3.2. Without optical delay between the two pulse trains
Next we consider the situation without optical delay between the two pulse trains, i.e., the first pulse from the time-lens source overlaps the first pulse from the mode-locked laser. In experiment, this can be achieved by introducing extra delay to the mode-locked laser output and shrinking the path length in the time-lens setup (e.g., using shorter RF cables and optical fibers). Figure 6(a) shows σsyn as a function of σML. When there is no optical delay between the two pulse trains, σsyn is only ~1/3 of those at larger delays (Figs. 4 and 5 ), and ~40% of the intrinsic timing jitter σML. This can be easily understood if we compare the peak positions of the two synchronized pulse trains [Figs. 6(b) and 6(c)]. Since the driving signals of the time-lens source are derived from the mode-locked laser, the fluctuation of the time-lens output follows that of the mode-locked laser almost instantaneously [Fig. 6(b)]. As a result, the relative timing jitter σsyn is small. If there is large optical delay between the two pulse trains, since the intrinsic timing jitter of the mode-locked laser is an independent event, there is no correlation between the time-lens output and the mode-locked laser anymore [Fig. 6(c)]. As a result, σsyn has contributions from both the timing jitter of the mode-locked laser and the time-lens source, so the resultant σsyn is much larger than that without optical delay. These results suggest that an efficient means in reducing the timing jitter in a synchronized time-lens source is to match the optical delays of the two pulse trains.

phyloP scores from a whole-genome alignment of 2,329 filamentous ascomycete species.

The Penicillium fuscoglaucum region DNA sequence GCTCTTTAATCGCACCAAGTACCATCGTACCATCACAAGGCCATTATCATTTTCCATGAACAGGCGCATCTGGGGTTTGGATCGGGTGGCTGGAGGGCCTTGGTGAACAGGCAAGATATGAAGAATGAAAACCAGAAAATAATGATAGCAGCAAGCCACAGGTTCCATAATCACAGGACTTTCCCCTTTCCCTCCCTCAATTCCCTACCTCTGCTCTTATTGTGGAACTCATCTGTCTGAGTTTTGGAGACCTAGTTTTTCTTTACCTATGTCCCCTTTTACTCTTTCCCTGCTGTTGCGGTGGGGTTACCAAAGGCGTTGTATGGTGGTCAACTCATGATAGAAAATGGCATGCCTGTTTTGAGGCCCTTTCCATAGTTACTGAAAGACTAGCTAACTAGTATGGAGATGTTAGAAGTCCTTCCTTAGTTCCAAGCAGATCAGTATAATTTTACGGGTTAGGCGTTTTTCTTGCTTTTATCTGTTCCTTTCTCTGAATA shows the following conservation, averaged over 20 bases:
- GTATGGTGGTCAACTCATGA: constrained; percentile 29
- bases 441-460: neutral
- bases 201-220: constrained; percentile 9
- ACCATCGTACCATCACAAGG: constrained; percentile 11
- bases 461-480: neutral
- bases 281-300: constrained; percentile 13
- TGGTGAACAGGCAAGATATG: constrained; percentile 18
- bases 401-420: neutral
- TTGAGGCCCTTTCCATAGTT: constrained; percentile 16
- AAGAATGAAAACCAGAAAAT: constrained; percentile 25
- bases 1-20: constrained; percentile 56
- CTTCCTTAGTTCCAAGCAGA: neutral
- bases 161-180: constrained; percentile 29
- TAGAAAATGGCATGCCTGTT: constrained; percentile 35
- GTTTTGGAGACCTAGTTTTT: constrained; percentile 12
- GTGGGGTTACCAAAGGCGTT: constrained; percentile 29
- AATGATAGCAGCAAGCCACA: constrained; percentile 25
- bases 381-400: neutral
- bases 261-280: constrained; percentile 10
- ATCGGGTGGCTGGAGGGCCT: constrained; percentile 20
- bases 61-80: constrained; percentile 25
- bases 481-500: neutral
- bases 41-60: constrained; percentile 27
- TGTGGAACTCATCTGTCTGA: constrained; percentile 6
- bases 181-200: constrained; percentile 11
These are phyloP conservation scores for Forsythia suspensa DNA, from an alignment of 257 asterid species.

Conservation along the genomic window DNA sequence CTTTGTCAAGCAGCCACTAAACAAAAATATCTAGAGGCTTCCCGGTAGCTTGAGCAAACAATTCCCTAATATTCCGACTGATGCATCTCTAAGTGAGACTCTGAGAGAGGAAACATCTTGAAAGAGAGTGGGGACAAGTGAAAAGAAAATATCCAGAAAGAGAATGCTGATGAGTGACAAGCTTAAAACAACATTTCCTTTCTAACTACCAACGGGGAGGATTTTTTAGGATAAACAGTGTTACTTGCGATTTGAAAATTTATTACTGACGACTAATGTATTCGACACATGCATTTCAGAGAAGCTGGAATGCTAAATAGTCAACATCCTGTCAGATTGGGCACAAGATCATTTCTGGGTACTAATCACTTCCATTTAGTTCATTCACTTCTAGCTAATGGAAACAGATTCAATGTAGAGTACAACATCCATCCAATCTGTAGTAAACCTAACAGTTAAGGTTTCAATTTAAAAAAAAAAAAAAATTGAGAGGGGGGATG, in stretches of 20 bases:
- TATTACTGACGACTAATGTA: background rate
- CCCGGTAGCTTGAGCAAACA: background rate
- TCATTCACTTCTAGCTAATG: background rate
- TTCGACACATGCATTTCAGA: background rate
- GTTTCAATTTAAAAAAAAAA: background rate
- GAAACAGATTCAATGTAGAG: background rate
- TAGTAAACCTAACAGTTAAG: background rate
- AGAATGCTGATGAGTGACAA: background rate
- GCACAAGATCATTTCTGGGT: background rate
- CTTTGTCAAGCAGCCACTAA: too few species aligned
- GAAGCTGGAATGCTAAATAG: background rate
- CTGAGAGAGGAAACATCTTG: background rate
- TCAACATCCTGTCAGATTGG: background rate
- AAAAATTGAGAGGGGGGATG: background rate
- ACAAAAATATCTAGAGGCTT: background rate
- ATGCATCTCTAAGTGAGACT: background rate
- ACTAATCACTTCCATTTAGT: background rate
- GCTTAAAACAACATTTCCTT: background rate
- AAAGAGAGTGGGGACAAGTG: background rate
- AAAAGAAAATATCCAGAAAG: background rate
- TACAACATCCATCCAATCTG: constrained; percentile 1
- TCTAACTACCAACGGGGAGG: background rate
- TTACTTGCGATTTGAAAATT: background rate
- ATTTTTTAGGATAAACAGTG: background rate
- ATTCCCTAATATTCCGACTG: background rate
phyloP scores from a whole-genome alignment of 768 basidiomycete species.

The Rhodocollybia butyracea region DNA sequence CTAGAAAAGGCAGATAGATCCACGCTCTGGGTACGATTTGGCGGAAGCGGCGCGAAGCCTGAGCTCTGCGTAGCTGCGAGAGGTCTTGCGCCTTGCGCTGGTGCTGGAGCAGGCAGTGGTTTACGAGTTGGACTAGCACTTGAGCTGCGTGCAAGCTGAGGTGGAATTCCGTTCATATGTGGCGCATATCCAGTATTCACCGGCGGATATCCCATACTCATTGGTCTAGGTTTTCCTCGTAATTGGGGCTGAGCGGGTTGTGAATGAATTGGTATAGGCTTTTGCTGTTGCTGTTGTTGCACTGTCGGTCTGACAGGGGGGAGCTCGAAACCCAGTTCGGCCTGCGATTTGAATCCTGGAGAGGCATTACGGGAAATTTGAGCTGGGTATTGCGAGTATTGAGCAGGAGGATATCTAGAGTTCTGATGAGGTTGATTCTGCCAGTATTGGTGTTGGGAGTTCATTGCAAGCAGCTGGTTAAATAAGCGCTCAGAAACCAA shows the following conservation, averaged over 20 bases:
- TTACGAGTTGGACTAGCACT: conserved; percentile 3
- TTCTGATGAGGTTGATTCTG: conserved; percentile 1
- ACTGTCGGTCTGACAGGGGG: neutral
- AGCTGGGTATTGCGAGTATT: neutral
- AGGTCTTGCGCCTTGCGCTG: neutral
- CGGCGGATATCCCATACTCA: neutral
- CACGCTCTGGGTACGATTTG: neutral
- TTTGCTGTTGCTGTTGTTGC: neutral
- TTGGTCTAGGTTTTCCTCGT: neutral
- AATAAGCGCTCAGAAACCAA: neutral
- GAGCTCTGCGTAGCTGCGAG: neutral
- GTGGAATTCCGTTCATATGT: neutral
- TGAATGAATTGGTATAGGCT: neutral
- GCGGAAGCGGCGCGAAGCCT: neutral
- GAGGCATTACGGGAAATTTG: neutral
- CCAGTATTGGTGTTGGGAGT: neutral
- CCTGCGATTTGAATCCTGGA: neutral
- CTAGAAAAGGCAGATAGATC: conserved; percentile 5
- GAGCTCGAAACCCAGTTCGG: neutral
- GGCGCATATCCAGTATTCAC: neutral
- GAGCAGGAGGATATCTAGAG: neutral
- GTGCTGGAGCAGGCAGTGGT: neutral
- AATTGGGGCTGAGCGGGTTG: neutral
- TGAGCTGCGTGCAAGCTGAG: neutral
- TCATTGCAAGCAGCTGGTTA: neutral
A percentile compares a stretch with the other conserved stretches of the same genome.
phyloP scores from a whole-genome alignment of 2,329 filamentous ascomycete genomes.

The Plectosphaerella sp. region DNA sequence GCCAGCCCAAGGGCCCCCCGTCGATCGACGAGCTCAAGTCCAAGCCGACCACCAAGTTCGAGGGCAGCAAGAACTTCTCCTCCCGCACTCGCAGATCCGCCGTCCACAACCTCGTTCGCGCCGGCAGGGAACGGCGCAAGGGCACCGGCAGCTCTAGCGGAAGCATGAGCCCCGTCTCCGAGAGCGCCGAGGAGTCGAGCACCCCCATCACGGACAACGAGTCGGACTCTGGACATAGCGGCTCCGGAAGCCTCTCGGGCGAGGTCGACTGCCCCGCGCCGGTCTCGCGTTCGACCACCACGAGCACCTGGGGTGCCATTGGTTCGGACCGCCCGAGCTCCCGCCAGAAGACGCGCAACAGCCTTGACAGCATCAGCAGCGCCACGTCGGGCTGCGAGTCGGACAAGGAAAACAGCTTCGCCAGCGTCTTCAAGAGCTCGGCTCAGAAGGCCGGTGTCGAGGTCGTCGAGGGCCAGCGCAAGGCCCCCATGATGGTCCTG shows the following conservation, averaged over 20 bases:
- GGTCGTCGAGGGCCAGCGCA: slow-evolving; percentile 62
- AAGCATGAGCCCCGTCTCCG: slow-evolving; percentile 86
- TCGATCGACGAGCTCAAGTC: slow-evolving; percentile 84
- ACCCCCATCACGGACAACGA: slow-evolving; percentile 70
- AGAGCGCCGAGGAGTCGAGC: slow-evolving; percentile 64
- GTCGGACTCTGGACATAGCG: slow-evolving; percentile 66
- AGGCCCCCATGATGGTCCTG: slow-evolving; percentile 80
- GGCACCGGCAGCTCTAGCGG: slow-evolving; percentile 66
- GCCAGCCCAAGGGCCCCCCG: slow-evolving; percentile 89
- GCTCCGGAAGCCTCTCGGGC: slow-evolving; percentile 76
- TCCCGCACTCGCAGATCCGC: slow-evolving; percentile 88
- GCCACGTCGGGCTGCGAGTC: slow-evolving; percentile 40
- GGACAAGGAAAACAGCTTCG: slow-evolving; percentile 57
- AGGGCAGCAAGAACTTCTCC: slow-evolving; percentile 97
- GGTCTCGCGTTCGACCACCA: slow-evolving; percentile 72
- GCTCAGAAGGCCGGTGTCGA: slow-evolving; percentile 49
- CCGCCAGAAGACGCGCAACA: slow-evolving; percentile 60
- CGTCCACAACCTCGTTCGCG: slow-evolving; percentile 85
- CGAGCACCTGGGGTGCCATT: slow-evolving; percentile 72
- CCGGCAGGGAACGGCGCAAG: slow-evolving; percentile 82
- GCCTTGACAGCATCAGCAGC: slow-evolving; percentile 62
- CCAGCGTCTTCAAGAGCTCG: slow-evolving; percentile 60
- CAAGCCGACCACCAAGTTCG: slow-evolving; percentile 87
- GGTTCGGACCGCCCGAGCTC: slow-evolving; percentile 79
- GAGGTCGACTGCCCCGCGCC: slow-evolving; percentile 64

3.3. 10-GHz RF filtering with narrower pass band
Although in simulation and experiment a 50-MHz bandpass filter was used to filter the 10-GHz RF drive only, it is tempting to think that a filter with a narrower pass band will yield a cleaner 10-GHz sinusoidal drive for the phase modulators. As a result, the timing jitter σsyn might be smaller. We also tested this hypothesis in simulation, shown in Fig. 7 . Admittedly, a narrower pass band filter reduces the intrinsic timing jitter of the time lens-source (blue triangles), due to a cleaner sinusoidal drive. However, it is the relative timing jitter between the mode-locked laser and the time-lens source (σsyn) that we care most, especially for experiments involving synchronization such as CRS imaging. A RF filter with a broader pass band allows the time-lens source to better follow the fluctuation of the mode-locked laser, which leads to a smaller σsyn when there is no optical delay between the two pulse trains. Quantitatively, in the example given in Fig. 7, the RMS timing jitter σsyn with a 50-MHz filter (σsyn = 157 fs) is only 42% of that with a 10-MHz filter (σsyn = 373 fs). Admittedly, if there is optical delay the two pulse trains, there will be less timing jitter (σsyn) due to the less intrinsic timing jitter of the time-lens source. However, in this case, the lower limit will be the intrinsic timing jitter of the mode-locked laser, which is still more than twice larger than that with a 50-MHz filter and without optical delay between the two pulse trains.